New York Fashion Week – Gilded Age – Fall/Winter 2011 Presentation
In the early 19th century, the South become the world’s major producer of raw cotton, while the North embraced the Industrial Revolution utilizing deep seaports and building industries along East Coast. The North East become the industrial power house of America.
In a relatively short period of time, new textile mills started to emerge in New England helped by low cost cotton gin and low production cost stemming from the influx of immigrant workers.
The production of new textiles, such as jean and denim, became one of the fastest growing industries. Denim proved to be very durable and resilient to wear, and became the fabric of choice for dungarees and jackets for great multitudes of factory workers, miners and farmers as America expanded westwards. As denim became a fabric of greater importance, mills across New England with their new looms, spinning machines and new indigo dying processes became leaders in the industry, producing some of the best denim known at the time.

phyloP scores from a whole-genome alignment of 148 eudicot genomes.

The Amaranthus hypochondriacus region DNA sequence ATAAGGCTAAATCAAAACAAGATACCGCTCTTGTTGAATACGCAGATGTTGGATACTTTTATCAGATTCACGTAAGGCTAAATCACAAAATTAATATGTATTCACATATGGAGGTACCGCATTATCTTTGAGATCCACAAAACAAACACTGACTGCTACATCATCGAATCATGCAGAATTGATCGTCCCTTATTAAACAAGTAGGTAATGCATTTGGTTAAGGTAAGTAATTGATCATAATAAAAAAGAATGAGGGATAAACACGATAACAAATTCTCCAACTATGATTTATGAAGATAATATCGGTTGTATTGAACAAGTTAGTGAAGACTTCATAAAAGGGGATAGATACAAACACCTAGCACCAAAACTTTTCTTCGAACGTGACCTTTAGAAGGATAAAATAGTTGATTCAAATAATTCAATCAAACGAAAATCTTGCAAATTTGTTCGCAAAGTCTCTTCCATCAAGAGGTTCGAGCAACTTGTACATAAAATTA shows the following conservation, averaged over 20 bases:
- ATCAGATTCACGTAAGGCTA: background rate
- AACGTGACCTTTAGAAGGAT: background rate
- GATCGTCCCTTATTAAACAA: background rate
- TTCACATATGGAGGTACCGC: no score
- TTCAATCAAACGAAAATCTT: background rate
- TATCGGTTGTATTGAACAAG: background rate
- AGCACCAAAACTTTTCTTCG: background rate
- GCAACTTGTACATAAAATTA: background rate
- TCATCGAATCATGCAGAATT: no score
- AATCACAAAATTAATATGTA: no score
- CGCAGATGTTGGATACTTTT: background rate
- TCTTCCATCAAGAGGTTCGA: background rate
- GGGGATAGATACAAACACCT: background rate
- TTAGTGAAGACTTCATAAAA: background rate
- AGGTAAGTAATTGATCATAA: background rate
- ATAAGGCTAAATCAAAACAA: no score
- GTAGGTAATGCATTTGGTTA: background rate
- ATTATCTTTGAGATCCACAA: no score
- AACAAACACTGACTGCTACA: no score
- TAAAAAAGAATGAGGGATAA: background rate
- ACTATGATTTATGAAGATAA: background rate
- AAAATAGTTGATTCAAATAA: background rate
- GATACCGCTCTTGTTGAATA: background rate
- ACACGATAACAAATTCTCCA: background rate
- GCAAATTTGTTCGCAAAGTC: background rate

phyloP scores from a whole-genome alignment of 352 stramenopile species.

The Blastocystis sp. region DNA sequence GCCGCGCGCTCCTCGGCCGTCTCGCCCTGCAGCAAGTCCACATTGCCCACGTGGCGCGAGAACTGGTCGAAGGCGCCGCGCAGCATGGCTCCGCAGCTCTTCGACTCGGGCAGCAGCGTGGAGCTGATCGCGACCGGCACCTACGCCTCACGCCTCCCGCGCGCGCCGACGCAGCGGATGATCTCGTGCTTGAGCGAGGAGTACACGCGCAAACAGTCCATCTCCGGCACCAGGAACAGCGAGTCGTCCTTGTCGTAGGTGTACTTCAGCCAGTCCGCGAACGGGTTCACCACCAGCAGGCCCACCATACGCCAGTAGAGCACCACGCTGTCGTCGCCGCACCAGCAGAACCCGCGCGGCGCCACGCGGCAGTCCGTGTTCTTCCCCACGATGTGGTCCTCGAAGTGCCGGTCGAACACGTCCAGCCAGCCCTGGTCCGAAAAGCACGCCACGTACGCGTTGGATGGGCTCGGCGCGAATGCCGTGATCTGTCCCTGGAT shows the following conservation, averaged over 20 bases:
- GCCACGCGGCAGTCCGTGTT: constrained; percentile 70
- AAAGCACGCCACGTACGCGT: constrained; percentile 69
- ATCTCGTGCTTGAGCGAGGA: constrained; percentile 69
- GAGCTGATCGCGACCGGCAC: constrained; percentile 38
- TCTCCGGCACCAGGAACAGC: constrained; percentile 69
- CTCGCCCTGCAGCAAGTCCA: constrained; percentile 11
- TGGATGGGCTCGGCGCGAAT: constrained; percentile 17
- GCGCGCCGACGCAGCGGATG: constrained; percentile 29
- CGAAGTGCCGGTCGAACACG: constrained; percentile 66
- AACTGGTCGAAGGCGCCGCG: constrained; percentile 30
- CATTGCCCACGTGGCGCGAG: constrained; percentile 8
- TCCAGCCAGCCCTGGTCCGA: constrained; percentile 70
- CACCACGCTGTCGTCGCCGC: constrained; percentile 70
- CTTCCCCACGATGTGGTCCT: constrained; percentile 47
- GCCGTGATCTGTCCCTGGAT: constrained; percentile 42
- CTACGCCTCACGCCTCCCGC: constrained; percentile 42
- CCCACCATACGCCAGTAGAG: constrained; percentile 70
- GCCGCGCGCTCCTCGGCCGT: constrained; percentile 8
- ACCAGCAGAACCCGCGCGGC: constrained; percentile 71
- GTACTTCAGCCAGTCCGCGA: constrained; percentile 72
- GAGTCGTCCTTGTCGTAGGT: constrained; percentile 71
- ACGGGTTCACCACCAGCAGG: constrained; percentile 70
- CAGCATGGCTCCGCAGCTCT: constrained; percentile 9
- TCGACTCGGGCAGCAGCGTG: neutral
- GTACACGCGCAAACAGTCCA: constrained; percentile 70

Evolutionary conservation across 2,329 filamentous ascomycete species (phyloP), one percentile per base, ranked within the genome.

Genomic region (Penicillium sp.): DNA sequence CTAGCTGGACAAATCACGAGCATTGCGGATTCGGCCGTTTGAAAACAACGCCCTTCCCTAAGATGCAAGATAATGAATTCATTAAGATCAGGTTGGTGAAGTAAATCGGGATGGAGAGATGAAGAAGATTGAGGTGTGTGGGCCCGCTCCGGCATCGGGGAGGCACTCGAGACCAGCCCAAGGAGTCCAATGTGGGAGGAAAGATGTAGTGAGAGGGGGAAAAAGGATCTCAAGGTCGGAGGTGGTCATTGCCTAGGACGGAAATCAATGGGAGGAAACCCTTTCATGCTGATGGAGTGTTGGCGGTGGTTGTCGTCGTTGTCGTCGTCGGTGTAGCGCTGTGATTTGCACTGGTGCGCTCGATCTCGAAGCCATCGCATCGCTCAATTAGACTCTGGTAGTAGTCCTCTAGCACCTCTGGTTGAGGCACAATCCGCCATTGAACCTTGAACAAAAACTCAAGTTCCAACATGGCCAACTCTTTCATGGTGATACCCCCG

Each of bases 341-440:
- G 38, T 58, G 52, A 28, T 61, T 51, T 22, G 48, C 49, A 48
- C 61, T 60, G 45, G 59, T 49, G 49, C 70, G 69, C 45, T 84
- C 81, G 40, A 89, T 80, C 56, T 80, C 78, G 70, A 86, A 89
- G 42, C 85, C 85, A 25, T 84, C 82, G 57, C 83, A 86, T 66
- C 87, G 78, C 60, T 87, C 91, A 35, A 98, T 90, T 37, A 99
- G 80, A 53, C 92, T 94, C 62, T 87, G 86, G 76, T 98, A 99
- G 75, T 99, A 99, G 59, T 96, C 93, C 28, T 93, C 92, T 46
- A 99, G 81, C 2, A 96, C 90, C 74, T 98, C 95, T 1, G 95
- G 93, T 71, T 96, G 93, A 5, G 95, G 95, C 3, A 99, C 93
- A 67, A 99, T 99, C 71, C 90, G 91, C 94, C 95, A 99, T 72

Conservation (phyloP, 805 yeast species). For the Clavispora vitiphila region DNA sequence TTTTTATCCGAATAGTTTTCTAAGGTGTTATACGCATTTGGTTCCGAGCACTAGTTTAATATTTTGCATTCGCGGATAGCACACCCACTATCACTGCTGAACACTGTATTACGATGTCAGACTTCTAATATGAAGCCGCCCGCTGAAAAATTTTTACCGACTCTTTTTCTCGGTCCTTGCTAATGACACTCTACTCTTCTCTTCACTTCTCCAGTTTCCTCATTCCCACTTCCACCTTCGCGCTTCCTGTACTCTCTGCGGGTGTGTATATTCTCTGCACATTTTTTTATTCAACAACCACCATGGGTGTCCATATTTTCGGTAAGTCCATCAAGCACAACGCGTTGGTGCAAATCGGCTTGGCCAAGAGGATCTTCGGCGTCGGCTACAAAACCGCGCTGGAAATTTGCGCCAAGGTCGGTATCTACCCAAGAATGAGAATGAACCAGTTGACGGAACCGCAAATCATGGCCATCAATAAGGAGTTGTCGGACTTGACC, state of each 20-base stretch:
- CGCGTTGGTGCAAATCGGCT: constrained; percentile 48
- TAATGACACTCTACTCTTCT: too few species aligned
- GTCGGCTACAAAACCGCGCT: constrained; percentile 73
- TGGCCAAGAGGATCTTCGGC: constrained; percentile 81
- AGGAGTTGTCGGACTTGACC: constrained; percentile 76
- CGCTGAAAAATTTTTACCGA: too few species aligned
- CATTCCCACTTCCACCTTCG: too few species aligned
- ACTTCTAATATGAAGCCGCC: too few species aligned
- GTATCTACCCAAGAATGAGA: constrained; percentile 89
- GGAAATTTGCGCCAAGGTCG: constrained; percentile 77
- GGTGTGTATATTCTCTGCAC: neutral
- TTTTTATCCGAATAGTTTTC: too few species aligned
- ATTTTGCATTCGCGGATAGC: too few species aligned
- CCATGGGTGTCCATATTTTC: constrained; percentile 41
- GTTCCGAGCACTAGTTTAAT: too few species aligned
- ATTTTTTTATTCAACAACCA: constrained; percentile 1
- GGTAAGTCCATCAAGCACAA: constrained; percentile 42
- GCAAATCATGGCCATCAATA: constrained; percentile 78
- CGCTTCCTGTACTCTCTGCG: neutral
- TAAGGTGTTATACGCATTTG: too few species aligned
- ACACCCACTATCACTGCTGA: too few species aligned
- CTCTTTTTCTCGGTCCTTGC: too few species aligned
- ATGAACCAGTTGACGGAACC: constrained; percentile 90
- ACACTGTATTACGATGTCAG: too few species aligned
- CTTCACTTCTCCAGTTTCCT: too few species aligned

The textile innovators at the dawn of the Gilded Age worked on unique cotton processing and indigo dying techniques which produced some of the most unique denims of the Age. Known for their durability, distinct shade and finer slubby nature denims such as “New Creek Blue” and “Madison River Brown”, and “Boston Blue” were recognized as some of the best in the early parts of Industrial Revolution and Gilded Age.
Textile merchants, such as East Coast Warehouse, greatly improved their fortunes while selling these distinct denims. With an onslaught of wider, faster, and more precise looms that cater to mass production, some of these age old textiles with their unique character slowly disappeared from the market place.
The Gilded Age brand is an attempt to bring to the present a small part of the craft that originated in the Age of Gild.